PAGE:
A Case Study in One Dimensional Storytelling
There is a saboteur lurking in your writing dream, wearing a mask of perfect acceptability. This killer is seductive, because at a glance he fits right in with your other writing guests, commiserating and kibitzing about the “nature of story” in a way that seems so… normal and harmless.
But in the end what he’s selling is toxic. And you may not ever really know he was there… because nobody really talks about this.
It’s true, all stories present a “situation” of some kind.
You create a character and plop them into your story world, which by definition is situational.
Or at least it should be, because a novel or screenplay that simply defines a story world and a character – without giving them something to DO – is (also by definition) already broken.
If you have a “plot,” then you have a “situation.”
That said, it is entirely possible to have a situation that is not yet a plot… and that’s the hidden story killer waiting to destroy your writing dream.
The story of your summer vacation, for example. It was summer, you were on a trip… hence, a situation. But you’d need a lot more to turn it into a story someone will want to read… because we’ve all been on a summer vacation.
Our stories demand more of us, as authors, than situations.
Permit me another situational analogy.
A strictly situational story is like a student away at college who never really attends classes. He’s there, wearing the sweat shirt, partying and hanging out, but at some point he will fail if doing the required academic work doesn’t happen. The “situation” is that he’s atschool, and you can write all about it… episodically, vividly, nostalgically…without a shred of dramatic context. More like a diary or a student profile.
But until something happens in the story that creates and sustains a dramatic spine, it never really becomes a story at all. Certainly not a novel or a screenplay that stands a shot at actually selling.
It’s an easy mistake to make.
One that I see frequently in my work as a story coach. It’s easy because we usually begin the story development process with just that – a situation – one that entices us and becomes, in our minds, the landscape for a story.
But too often the story never surfaces. The situation remains the focus, without anything really happening within it.
I’m sharing one of those case studies with you here, in the hope that it will help you understand the critical difference between writing about a “situation” and actually creating dramatic narrative across a dramatic story arc.
The difference is everything. It’s an essential understanding to writing a story that works.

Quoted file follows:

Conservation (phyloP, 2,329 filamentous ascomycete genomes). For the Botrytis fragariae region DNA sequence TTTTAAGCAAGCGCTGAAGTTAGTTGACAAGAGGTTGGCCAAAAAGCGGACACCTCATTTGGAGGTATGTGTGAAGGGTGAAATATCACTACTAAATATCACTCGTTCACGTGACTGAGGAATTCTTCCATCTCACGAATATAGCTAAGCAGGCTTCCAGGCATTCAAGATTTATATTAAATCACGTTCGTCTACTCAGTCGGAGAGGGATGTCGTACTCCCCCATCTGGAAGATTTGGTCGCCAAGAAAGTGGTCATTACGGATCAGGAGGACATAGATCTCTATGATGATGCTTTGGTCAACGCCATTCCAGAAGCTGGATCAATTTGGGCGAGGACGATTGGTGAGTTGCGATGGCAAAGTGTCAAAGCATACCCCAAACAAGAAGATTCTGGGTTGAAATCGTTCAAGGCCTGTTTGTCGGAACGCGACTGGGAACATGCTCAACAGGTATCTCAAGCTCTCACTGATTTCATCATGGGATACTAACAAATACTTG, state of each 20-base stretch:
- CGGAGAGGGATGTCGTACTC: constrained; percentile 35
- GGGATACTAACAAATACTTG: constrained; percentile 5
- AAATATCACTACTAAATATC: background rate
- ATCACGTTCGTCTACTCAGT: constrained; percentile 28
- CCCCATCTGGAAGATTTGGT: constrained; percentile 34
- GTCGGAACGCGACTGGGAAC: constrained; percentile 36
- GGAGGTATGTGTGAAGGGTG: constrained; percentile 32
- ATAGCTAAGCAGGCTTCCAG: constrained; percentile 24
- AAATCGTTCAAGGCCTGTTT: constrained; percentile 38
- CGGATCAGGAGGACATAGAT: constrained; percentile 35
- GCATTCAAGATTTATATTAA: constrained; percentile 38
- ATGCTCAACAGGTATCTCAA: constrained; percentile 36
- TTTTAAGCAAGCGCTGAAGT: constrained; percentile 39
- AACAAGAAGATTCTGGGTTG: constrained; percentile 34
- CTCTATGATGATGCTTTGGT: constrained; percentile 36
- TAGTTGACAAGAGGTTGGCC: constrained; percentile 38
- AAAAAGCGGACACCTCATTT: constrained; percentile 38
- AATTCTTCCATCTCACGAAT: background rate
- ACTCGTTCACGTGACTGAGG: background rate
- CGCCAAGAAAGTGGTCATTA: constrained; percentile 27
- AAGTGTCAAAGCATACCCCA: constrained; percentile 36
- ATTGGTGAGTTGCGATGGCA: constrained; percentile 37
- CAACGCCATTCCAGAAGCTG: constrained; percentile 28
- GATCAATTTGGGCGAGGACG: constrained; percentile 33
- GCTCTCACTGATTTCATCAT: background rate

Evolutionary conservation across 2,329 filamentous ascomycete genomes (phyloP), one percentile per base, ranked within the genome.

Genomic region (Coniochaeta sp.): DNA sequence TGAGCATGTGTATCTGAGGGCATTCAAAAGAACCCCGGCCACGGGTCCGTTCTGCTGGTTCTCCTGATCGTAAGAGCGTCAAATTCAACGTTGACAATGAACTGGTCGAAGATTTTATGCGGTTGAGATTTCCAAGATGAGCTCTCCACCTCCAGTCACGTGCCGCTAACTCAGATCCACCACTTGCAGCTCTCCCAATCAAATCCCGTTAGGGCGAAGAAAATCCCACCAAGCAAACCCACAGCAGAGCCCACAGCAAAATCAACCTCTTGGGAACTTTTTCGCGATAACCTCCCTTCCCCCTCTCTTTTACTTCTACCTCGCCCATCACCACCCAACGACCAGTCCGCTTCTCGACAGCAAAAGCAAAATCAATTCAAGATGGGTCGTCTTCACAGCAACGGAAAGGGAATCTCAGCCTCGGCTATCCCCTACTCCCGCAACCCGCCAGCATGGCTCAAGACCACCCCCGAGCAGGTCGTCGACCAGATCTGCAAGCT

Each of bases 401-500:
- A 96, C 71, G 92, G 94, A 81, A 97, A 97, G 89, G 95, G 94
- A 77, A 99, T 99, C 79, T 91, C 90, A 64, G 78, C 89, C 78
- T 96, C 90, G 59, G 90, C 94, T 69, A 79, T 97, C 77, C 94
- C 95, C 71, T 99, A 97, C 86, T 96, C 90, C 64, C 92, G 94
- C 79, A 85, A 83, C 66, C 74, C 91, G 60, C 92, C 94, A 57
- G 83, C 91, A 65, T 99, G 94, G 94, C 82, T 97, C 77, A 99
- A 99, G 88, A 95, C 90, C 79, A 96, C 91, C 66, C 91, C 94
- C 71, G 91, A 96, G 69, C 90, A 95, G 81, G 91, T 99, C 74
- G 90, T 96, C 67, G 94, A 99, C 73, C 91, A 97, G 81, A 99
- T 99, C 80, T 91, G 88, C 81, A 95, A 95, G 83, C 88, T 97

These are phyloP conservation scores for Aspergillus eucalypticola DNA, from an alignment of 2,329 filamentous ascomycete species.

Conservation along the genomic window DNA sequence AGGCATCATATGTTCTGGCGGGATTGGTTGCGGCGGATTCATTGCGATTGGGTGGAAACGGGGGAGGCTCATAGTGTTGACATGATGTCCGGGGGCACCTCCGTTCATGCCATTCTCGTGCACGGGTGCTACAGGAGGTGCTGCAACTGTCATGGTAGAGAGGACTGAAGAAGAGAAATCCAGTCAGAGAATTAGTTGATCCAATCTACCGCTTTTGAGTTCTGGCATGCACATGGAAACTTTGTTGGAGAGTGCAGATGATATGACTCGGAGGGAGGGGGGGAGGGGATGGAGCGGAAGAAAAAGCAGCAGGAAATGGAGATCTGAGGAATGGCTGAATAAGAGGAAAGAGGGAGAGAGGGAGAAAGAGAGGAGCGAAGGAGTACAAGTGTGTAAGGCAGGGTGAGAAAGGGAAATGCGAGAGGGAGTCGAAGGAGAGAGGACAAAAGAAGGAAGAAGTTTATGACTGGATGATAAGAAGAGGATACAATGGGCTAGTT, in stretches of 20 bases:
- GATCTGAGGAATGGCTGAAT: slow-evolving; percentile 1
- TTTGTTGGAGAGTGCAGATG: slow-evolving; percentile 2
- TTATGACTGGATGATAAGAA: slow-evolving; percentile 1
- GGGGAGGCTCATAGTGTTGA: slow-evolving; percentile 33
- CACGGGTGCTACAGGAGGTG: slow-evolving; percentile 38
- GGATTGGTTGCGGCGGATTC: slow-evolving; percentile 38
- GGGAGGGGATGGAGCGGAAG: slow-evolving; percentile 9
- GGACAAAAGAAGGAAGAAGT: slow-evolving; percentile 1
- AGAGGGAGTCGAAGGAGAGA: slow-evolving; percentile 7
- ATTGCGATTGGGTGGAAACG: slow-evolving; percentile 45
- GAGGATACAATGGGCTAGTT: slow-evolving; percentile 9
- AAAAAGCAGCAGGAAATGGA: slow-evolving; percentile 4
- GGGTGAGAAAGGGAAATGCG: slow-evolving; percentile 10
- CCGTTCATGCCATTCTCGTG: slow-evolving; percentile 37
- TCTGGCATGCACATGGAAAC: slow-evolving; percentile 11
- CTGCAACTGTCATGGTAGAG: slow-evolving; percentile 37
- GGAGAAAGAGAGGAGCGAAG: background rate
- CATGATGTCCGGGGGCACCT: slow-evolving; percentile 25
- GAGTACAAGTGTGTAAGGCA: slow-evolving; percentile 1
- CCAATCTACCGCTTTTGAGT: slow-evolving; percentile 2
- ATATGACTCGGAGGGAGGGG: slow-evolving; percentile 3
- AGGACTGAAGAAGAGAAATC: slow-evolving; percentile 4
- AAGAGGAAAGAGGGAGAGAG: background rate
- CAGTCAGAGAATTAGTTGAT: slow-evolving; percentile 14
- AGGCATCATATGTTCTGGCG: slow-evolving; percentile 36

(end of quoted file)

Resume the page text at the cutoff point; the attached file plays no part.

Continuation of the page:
Read the case study here: Case Study in Situational Arcs.
The take-away is in the feedback shown in this case study. Notice that the concept is effective, but the premise never really creates a dramatic arc. It describes a situation – and only a situation – but not anything specific that happens in a dramatic context.
What is a dramatic context?
One in which you’ve given your hero a goal and a need, with stakes attached… and then you’ve put something in the hero’s way – an antagonistic obstacle – that calls upon the hero to take action — to respond to a threat or opportunity, and then to attack the problem — through confrontation and the embracing of inevitable conflict.
All of it with compelling STAKES in play.
If you go to a hockey game, that’s just a situation. You can write 100,000 words about your night out at the arena, and make this situation vivid as can be.
But it’s not a dramatic arc until you include something happening that meets those dramatic criteria … like, you have a blackout and end up framed for trying to rob the concession stand… or someone takes your seat when you go to get a hot dog and threatens bodily harm if you don’t get lost… or you meet your dream lover between periods, waiting next to the restroom, but she/he is wearing a wedding ring… and, you soon discover, is married to one of the players… who beats her/him… and, feeling the chemistry between you, she/he asks for your help… you get the idea.
A tour of the situation – your visit to the game – is never enough.
Notice, in this case study, that this writer never really gives us a dramatic arc to sink our reader teeth into. There are goals and context (itself merely more situational fodder) for something in that vein, but those, too, are really just more situations, rather than problems the hero is being asked to engage with through action, or with stakes hanging in the balance.
As usual, this case study is available as a learning tool because the writer was courageous and generous enough to agree to share. So please, if you have helpful feedback of your own, please feel free to comment and chip in.
Are you relying on a situation that is light on dramatic context? Give your hero something juicy to do, with something hanging in the balance, and watch your story transform into something with real dramatic chops.